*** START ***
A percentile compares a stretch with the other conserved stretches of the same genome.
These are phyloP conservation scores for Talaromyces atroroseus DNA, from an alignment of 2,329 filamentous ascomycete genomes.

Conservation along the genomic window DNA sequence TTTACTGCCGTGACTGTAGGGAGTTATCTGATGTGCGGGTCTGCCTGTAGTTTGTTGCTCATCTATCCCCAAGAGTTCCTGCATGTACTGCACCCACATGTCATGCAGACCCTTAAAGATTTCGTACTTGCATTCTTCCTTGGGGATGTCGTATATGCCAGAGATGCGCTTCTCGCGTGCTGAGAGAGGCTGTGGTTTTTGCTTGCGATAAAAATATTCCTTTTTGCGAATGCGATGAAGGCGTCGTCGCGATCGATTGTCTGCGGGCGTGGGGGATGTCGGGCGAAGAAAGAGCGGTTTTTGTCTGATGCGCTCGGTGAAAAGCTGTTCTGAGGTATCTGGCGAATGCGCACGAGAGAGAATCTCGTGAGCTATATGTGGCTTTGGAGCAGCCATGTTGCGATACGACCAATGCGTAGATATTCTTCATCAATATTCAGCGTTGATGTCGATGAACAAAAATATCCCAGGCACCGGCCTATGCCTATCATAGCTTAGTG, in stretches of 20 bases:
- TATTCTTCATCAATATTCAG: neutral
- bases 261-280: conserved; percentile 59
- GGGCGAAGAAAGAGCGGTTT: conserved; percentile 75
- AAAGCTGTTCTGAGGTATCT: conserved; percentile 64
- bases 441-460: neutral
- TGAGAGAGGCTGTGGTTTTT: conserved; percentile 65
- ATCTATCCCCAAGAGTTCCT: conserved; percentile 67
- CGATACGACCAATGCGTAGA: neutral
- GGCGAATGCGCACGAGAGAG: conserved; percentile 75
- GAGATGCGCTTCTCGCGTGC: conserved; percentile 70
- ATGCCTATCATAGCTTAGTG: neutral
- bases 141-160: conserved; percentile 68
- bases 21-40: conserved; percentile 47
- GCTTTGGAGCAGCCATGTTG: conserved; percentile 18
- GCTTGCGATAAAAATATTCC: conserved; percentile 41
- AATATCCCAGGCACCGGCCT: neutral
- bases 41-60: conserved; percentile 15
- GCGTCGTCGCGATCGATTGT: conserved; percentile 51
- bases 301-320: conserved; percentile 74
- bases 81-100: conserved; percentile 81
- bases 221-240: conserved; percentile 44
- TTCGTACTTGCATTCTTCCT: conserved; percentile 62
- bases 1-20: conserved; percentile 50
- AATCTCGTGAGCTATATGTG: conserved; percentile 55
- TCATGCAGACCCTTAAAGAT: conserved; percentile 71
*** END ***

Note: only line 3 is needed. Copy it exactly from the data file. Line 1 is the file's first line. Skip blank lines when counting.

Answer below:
Conservation along the genomic window DNA sequence TTTACTGCCGTGACTGTAGGGAGTTATCTGATGTGCGGGTCTGCCTGTAGTTTGTTGCTCATCTATCCCCAAGAGTTCCTGCATGTACTGCACCCACATGTCATGCAGACCCTTAAAGATTTCGTACTTGCATTCTTCCTTGGGGATGTCGTATATGCCAGAGATGCGCTTCTCGCGTGCTGAGAGAGGCTGTGGTTTTTGCTTGCGATAAAAATATTCCTTTTTGCGAATGCGATGAAGGCGTCGTCGCGATCGATTGTCTGCGGGCGTGGGGGATGTCGGGCGAAGAAAGAGCGGTTTTTGTCTGATGCGCTCGGTGAAAAGCTGTTCTGAGGTATCTGGCGAATGCGCACGAGAGAGAATCTCGTGAGCTATATGTGGCTTTGGAGCAGCCATGTTGCGATACGACCAATGCGTAGATATTCTTCATCAATATTCAGCGTTGATGTCGATGAACAAAAATATCCCAGGCACCGGCCTATGCCTATCATAGCTTAGTG, in stretches of 20 bases: